Ask DN: Switching from icon fonts to SVG. What's your workflow?

almost 6 years ago from , Designer. Developer. Product Maker.

After reading and watching Chris Coyier talk about using SVG icons instead of icon fonts I've no doubt that's the way to go. I'm interested how others have switched.

I'm a big fan of Font Awesome. Currently I include Font Awesome in each of my projects and use wherever I want an icon. CSS takes care of the rest.

What's the easiest way to transition from this to using SVG icons? Assuming I wanted to have the same Font Awesome icons (but as SVGs) at my disposal.


  • Marc EdwardsMarc Edwards, almost 6 years ago (edited almost 6 years ago )

    Method 1: SVG sprite sheet

    1. Lay everything out as a sprite sheet using something that can save SVGs, like Illustrator.

    2. Use easy to work out sprite locations — starting at even offsets can mean you can use maths to work out positions (SCSS, LESS etc can make this even easier). Maybe one set of icons starts at 0,500, with each icon offset by 50px. Being SVG, pixel dimensions won’t affect the file size, but will affect memory usage, so don’t space things out too much.

    3. Use classes for each icon, with background-position to address them.

    Method 2: base64 encode

    If your SVGs are small enough, you might be able to base64 encode them directly into your CSS document. I’ve done this before for site headers and footers that weren’t going to change. It’s a really efficient way to go, if you can keep things small enough.

    And again, SCSS, LESS or some other CSS preprocessor can help, because you can keep your messy base64 encoded SVGs in a separate file, so you don’t have to scroll through it when you’re editing your normal CSS, then have it all merged into one CSS file and compacted by your preprocessor of choice.

    base64 encode

    Method 3: Just use separate files

    SVGs are typically pretty small and efficient. Depending on your needs, just using each file as a separate img or background-image is likely to be totally fine.

    Unless you’re doing something a bit crazy, I wouldn’t put much emphasis on those icon font vs SVG comparisons you may have seen — SVG can be GZIPped, and they’re probably only a fraction of the size of the bitmap images you’re using on your website.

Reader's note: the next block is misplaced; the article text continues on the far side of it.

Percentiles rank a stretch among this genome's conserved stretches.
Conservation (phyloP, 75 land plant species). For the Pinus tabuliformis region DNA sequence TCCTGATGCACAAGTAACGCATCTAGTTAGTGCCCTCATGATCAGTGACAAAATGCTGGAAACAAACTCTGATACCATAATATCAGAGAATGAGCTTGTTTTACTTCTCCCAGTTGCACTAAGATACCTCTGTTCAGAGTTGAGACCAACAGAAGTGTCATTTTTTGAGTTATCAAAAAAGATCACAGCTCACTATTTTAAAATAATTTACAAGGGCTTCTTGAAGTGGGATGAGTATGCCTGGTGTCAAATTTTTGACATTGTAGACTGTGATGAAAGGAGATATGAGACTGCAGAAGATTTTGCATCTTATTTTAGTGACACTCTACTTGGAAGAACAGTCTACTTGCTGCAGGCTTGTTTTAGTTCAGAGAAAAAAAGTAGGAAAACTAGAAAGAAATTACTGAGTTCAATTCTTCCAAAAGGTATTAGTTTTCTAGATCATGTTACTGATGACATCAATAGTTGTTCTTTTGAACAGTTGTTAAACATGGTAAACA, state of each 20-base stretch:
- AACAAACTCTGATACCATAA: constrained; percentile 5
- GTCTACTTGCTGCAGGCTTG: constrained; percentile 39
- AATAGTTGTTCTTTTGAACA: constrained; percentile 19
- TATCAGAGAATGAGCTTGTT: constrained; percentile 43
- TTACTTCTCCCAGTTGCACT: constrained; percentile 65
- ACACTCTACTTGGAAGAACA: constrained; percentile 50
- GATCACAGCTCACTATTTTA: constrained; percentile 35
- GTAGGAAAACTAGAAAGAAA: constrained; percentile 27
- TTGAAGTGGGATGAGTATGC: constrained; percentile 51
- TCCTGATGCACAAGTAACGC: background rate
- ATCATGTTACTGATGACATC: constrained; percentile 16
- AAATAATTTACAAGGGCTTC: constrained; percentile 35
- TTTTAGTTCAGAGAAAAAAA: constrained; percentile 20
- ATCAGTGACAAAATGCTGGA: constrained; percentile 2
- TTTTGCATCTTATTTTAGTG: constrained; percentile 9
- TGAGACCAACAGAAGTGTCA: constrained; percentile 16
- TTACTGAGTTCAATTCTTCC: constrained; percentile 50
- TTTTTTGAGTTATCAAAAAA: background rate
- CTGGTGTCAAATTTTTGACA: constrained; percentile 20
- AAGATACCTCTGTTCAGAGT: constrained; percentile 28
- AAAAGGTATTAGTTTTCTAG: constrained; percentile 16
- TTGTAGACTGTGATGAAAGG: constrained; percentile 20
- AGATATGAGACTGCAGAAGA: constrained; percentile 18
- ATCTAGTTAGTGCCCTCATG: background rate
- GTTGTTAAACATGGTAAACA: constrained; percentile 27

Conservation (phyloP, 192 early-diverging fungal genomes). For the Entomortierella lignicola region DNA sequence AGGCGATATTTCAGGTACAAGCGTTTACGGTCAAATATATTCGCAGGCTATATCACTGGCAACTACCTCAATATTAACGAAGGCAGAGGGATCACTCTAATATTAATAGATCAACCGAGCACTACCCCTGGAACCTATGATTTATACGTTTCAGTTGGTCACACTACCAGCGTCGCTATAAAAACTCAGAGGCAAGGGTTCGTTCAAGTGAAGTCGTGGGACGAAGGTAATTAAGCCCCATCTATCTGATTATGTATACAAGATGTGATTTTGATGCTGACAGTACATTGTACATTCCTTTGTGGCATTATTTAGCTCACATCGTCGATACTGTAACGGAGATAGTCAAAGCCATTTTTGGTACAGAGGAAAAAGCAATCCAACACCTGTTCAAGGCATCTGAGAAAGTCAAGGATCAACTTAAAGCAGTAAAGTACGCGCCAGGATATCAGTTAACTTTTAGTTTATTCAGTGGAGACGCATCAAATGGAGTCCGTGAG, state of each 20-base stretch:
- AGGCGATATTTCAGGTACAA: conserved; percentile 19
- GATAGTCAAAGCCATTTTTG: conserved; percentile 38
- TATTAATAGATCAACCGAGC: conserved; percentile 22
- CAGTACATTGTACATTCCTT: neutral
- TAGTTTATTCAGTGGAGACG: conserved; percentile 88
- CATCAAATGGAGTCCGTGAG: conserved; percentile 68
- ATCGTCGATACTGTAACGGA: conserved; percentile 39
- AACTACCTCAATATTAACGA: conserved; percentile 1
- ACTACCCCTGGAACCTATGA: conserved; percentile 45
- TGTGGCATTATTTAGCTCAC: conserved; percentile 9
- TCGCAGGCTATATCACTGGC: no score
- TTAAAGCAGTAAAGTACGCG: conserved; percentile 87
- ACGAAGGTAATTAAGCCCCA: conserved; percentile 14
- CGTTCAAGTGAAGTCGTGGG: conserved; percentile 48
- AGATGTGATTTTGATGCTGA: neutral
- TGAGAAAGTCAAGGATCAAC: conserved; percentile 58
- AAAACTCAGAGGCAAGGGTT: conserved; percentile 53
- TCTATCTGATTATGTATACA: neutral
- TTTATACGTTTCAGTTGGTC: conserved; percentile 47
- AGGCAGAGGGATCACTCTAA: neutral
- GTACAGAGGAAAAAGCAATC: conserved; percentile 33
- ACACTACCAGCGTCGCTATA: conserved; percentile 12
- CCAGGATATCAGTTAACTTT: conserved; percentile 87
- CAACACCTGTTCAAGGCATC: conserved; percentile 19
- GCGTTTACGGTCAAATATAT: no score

Photoshop and SVGs

    Depending what you’re after, Photoshop’s Generator can create SVGs from Photoshop shape layers. It might be worth investigating, if that sounds like what you’re after. It’s an experimental feature of Photoshop CC and Photoshop CC 2014, but it’s easy to enable.


    If you need to be able to crunch huge amounts of icons into one or many SVG files, there’s some decent options for doing so. Someone else may need to go into detail, but I believe there’s lots of ways to use something like Grunt for that task.

    11 points
  • Dave Yoon, almost 6 years ago

    I was a huge fan of Font Awesome until i came across Fontello which was soon replaced by Fontastic.

    Fontastic allows you to easily import SVG's and create your own rollups while mixing and matching additional sets. And they've just added in the ability to publish as SVG sprites. (I have no association with them, just get excited whenever I share this awesome service).

    1 point
  • Sagi ShrieberSagi Shrieber, almost 6 years ago

    Fontello and fontasric dont have shape editing capabilities. Icomoon does. I use my script "Psd layers to SVG". I wrote all about my workflow here: http://hackingui.com/design/my-workflow-to-export-svgs-out-of-my-photoshop-design-files/

    0 points
  • Marcus ZanonaMarcus Zanona, almost 6 years ago

    Interesting. I suppose in this case, IE8 can already be forgotten? :) What do you guys think?

    0 points
    • Marc EdwardsMarc Edwards, almost 6 years ago

      That’s probably a decision you’ll have to make based on the project and site usage stats. For us, targeting IE 9 and above was easy, but for a government website or similar, you’d probably still have to support it.

      Mind you, you can quite easily fallback to PNGs if you want. If you create PNG versions of your SVGs, then place all your overrides in one CSS file, you can just optionally load that for IE 8 and below. This becomes even easier if you’re using a sprite sheet, because you’ll only have image to override in your CSS.

      Everyone can use SVGs in their projects! \o/

      1 point
  • Vince SpeelmanVince Speelman, almost 6 years ago

    If you're looking for something nice and easy, Grumpicon is the way to go. The Filament Group covers the workflow in detail here. The most important thing to remember (and biggest pain) is, that once you save your svg, you have to manually open it, remove the width and height from the container, and save again. Good luck!

    0 points
    • Zander MartineauZander Martineau, almost 6 years ago

      This is built into a grunt plugin called Grunticon, it is my recommended way to handle SVG's for the web. It also generates CSS files so icons can be used as background images as well as all the relevant fallbacks if that is not supported. For example, it converts SVGs to PNG for you. It is awesome and I suggest you all try it.

      0 points